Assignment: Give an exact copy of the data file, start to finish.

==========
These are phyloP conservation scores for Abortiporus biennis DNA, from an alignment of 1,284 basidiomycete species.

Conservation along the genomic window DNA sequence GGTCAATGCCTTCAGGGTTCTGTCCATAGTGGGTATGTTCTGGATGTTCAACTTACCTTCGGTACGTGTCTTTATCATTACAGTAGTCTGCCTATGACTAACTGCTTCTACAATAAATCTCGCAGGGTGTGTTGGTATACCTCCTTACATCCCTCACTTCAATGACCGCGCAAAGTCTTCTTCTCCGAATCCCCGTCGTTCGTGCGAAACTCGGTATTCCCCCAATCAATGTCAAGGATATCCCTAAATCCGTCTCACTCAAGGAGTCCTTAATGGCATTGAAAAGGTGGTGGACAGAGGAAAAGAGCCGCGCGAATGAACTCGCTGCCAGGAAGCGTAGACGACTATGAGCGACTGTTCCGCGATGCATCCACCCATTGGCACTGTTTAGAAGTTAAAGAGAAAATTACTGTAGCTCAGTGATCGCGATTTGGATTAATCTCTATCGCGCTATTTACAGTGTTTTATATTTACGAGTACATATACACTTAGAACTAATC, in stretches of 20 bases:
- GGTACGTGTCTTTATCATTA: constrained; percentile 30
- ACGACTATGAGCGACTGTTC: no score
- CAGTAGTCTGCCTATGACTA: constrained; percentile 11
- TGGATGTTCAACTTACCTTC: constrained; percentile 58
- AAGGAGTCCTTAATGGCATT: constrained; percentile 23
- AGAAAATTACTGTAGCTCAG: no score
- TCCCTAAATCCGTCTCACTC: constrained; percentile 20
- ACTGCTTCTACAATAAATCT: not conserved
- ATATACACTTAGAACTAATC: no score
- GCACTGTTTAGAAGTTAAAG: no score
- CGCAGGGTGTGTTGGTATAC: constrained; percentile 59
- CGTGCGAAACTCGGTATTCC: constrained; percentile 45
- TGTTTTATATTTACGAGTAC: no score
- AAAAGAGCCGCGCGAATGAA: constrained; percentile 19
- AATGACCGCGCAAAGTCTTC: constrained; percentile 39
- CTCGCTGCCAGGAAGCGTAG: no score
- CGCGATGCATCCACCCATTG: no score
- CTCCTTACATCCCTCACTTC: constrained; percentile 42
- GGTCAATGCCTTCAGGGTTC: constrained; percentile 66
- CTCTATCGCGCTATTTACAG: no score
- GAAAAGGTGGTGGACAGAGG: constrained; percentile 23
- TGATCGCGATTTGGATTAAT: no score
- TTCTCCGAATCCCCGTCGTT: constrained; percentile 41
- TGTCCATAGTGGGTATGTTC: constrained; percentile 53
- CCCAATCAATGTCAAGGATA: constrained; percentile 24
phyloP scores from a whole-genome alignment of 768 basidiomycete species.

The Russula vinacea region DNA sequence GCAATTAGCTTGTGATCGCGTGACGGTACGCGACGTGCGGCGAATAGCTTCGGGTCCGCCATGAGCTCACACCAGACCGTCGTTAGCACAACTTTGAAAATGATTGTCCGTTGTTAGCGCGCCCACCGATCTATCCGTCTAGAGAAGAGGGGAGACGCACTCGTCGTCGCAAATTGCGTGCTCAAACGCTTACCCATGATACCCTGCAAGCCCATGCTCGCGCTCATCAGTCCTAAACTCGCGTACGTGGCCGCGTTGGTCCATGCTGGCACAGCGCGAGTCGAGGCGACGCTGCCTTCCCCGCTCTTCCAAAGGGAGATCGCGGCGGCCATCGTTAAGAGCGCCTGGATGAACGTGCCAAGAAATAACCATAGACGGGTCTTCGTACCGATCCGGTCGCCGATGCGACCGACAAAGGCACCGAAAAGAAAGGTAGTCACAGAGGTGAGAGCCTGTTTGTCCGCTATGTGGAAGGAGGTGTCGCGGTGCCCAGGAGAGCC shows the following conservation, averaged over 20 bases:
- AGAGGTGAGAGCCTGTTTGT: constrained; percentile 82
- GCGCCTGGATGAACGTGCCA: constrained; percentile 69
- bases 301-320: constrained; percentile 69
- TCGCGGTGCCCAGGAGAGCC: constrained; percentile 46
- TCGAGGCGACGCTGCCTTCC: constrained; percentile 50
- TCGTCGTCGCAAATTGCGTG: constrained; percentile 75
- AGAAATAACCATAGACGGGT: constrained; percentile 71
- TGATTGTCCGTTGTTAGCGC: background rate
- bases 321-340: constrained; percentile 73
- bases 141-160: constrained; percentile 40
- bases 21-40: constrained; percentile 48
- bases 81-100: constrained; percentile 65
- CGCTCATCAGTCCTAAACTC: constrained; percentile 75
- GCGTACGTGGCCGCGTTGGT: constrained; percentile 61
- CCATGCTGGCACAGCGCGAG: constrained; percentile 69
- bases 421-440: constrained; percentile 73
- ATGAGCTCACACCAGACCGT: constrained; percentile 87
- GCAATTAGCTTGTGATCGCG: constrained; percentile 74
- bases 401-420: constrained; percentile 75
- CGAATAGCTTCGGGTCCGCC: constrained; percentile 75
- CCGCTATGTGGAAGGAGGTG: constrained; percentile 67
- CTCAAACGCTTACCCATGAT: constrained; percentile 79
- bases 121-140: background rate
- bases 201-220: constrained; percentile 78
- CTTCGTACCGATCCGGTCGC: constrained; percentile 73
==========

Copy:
These are phyloP conservation scores for Abortiporus biennis DNA, from an alignment of 1,284 basidiomycete species.

Conservation along the genomic window DNA sequence GGTCAATGCCTTCAGGGTTCTGTCCATAGTGGGTATGTTCTGGATGTTCAACTTACCTTCGGTACGTGTCTTTATCATTACAGTAGTCTGCCTATGACTAACTGCTTCTACAATAAATCTCGCAGGGTGTGTTGGTATACCTCCTTACATCCCTCACTTCAATGACCGCGCAAAGTCTTCTTCTCCGAATCCCCGTCGTTCGTGCGAAACTCGGTATTCCCCCAATCAATGTCAAGGATATCCCTAAATCCGTCTCACTCAAGGAGTCCTTAATGGCATTGAAAAGGTGGTGGACAGAGGAAAAGAGCCGCGCGAATGAACTCGCTGCCAGGAAGCGTAGACGACTATGAGCGACTGTTCCGCGATGCATCCACCCATTGGCACTGTTTAGAAGTTAAAGAGAAAATTACTGTAGCTCAGTGATCGCGATTTGGATTAATCTCTATCGCGCTATTTACAGTGTTTTATATTTACGAGTACATATACACTTAGAACTAATC, in stretches of 20 bases:
- GGTACGTGTCTTTATCATTA: constrained; percentile 30
- ACGACTATGAGCGACTGTTC: no score
- CAGTAGTCTGCCTATGACTA: constrained; percentile 11
- TGGATGTTCAACTTACCTTC: constrained; percentile 58
- AAGGAGTCCTTAATGGCATT: constrained; percentile 23
- AGAAAATTACTGTAGCTCAG: no score
- TCCCTAAATCCGTCTCACTC: constrained; percentile 20
- ACTGCTTCTACAATAAATCT: not conserved
- ATATACACTTAGAACTAATC: no score
- GCACTGTTTAGAAGTTAAAG: no score
- CGCAGGGTGTGTTGGTATAC: constrained; percentile 59
- CGTGCGAAACTCGGTATTCC: constrained; percentile 45
- TGTTTTATATTTACGAGTAC: no score
- AAAAGAGCCGCGCGAATGAA: constrained; percentile 19
- AATGACCGCGCAAAGTCTTC: constrained; percentile 39
- CTCGCTGCCAGGAAGCGTAG: no score
- CGCGATGCATCCACCCATTG: no score
- CTCCTTACATCCCTCACTTC: constrained; percentile 42
- GGTCAATGCCTTCAGGGTTC: constrained; percentile 66
- CTCTATCGCGCTATTTACAG: no score
- GAAAAGGTGGTGGACAGAGG: constrained; percentile 23
- TGATCGCGATTTGGATTAAT: no score
- TTCTCCGAATCCCCGTCGTT: constrained; percentile 41
- TGTCCATAGTGGGTATGTTC: constrained; percentile 53
- CCCAATCAATGTCAAGGATA: constrained; percentile 24
phyloP scores from a whole-genome alignment of 768 basidiomycete species.

The Russula vinacea region DNA sequence GCAATTAGCTTGTGATCGCGTGACGGTACGCGACGTGCGGCGAATAGCTTCGGGTCCGCCATGAGCTCACACCAGACCGTCGTTAGCACAACTTTGAAAATGATTGTCCGTTGTTAGCGCGCCCACCGATCTATCCGTCTAGAGAAGAGGGGAGACGCACTCGTCGTCGCAAATTGCGTGCTCAAACGCTTACCCATGATACCCTGCAAGCCCATGCTCGCGCTCATCAGTCCTAAACTCGCGTACGTGGCCGCGTTGGTCCATGCTGGCACAGCGCGAGTCGAGGCGACGCTGCCTTCCCCGCTCTTCCAAAGGGAGATCGCGGCGGCCATCGTTAAGAGCGCCTGGATGAACGTGCCAAGAAATAACCATAGACGGGTCTTCGTACCGATCCGGTCGCCGATGCGACCGACAAAGGCACCGAAAAGAAAGGTAGTCACAGAGGTGAGAGCCTGTTTGTCCGCTATGTGGAAGGAGGTGTCGCGGTGCCCAGGAGAGCC shows the following conservation, averaged over 20 bases:
- AGAGGTGAGAGCCTGTTTGT: constrained; percentile 82
- GCGCCTGGATGAACGTGCCA: constrained; percentile 69
- bases 301-320: constrained; percentile 69
- TCGCGGTGCCCAGGAGAGCC: constrained; percentile 46
- TCGAGGCGACGCTGCCTTCC: constrained; percentile 50
- TCGTCGTCGCAAATTGCGTG: constrained; percentile 75
- AGAAATAACCATAGACGGGT: constrained; percentile 71
- TGATTGTCCGTTGTTAGCGC: background rate
- bases 321-340: constrained; percentile 73
- bases 141-160: constrained; percentile 40
- bases 21-40: constrained; percentile 48
- bases 81-100: constrained; percentile 65
- CGCTCATCAGTCCTAAACTC: constrained; percentile 75
- GCGTACGTGGCCGCGTTGGT: constrained; percentile 61
- CCATGCTGGCACAGCGCGAG: constrained; percentile 69
- bases 421-440: constrained; percentile 73
- ATGAGCTCACACCAGACCGT: constrained; percentile 87
- GCAATTAGCTTGTGATCGCG: constrained; percentile 74
- bases 401-420: constrained; percentile 75
- CGAATAGCTTCGGGTCCGCC: constrained; percentile 75
- CCGCTATGTGGAAGGAGGTG: constrained; percentile 67
- CTCAAACGCTTACCCATGAT: constrained; percentile 79
- bases 121-140: background rate
- bases 201-220: constrained; percentile 78
- CTTCGTACCGATCCGGTCGC: constrained; percentile 73